“Production costs will continue to increase, and reserves will become more difficult to replace. At the same time, the value of a unit of oil to the economy will decline. The price has only one way to go as higher cost production is continually phased out of the market; down!”

    It is interesting how the rising cost of production is conversely proportional to the declining value oil (due to depletion). We have two primary vectors headed in opposite directions. That can’t be good!

  15. Davy on Sat, 21st Feb 2015 8:30 pm 

    Perk, paradigm shifts work that way with epic inflections. What could be more epic than 7BIL oil dependent people riding a depletion curve down.

  16. keith on Sat, 21st Feb 2015 11:47 pm 

    People will no longer pay for expensive oil. It’s no longer a choice.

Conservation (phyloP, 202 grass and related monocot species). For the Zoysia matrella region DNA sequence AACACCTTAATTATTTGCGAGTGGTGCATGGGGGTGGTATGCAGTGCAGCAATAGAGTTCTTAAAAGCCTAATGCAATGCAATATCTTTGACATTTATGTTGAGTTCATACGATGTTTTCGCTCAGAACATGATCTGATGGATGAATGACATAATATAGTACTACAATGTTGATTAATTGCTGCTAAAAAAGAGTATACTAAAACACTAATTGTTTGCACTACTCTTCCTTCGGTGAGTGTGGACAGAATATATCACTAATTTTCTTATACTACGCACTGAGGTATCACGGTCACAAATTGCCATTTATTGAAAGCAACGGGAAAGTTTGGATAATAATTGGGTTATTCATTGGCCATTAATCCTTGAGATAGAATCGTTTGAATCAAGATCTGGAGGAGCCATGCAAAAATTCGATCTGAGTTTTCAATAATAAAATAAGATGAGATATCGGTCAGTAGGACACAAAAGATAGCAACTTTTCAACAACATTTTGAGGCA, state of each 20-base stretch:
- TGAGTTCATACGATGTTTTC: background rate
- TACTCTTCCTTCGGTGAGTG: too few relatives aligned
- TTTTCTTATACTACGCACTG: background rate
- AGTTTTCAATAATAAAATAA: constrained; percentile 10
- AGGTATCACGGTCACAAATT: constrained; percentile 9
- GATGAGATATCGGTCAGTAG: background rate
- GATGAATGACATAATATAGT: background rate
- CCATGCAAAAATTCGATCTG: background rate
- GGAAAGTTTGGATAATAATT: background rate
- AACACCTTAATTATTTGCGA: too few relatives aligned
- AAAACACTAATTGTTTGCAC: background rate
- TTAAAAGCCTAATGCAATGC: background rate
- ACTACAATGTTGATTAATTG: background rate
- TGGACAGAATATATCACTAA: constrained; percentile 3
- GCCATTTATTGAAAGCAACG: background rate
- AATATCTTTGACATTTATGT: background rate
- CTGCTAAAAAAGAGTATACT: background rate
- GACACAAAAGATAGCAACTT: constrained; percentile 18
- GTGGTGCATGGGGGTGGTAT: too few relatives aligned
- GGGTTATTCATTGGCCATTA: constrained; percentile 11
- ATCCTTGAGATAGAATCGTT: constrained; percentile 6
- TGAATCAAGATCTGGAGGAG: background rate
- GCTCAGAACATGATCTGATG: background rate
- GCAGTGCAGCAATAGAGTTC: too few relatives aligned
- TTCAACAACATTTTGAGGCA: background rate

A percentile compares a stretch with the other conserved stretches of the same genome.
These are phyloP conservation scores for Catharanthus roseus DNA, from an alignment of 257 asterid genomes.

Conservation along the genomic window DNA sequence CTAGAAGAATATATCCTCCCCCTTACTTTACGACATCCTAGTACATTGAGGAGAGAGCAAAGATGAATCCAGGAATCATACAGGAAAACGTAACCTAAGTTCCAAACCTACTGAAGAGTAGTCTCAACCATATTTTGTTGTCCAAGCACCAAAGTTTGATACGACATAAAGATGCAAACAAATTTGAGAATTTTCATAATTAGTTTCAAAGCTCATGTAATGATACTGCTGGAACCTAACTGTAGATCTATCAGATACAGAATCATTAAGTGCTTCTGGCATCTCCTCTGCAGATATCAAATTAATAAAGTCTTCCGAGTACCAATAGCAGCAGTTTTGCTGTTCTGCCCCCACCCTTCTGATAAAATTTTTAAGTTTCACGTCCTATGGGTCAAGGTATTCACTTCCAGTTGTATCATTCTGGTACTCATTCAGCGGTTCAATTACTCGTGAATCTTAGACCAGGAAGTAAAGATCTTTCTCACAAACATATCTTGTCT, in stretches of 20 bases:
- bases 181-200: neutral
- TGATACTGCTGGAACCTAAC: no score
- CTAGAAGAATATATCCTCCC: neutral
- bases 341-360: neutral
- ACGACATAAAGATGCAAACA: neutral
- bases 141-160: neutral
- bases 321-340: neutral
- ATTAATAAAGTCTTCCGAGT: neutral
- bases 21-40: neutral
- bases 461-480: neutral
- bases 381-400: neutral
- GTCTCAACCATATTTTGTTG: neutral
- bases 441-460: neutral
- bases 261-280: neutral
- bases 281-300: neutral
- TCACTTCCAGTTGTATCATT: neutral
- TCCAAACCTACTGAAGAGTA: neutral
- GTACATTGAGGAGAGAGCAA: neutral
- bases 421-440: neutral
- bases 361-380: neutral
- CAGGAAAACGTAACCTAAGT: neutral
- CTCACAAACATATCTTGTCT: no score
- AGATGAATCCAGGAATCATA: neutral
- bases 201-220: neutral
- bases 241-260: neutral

17. Perk Earl on Sun, 22nd Feb 2015 1:04 am 

    “What could be more epic than 7BIL oil dependent people riding a depletion curve down?”

    Epic is the word, Davy. Still can’t quite wrap my head around what it will be like. Either it’s going to be a slow harsh grind down that curve or a sudden slam into a new reality. I’m still not sure which.

  18. Northwest Resident on Sun, 22nd Feb 2015 1:18 am 

    Perk, I’m guessing it will be a slow harsh grind down that curve TO a sudden slam into a new reality. We’re on the slow harsh grind down right now, if you ask me. The only preventing the sudden slam into a new reality is the frantic and desperate efforts of the global elite which we see as continued injects of debt/liquidity adding to the massive debt burden, the manipulation of the stock market that almost everybody has been pavlovian conditioned to believe is an accurate reflection of the economy, and I believe a constant coordinated efforts by central banks and the politicians they own to keep reality under wraps. But depletion marches on, not only for oil but for all resources, and we’re nearing the end of the extend and pretend phenomena. Or, so it seems to me.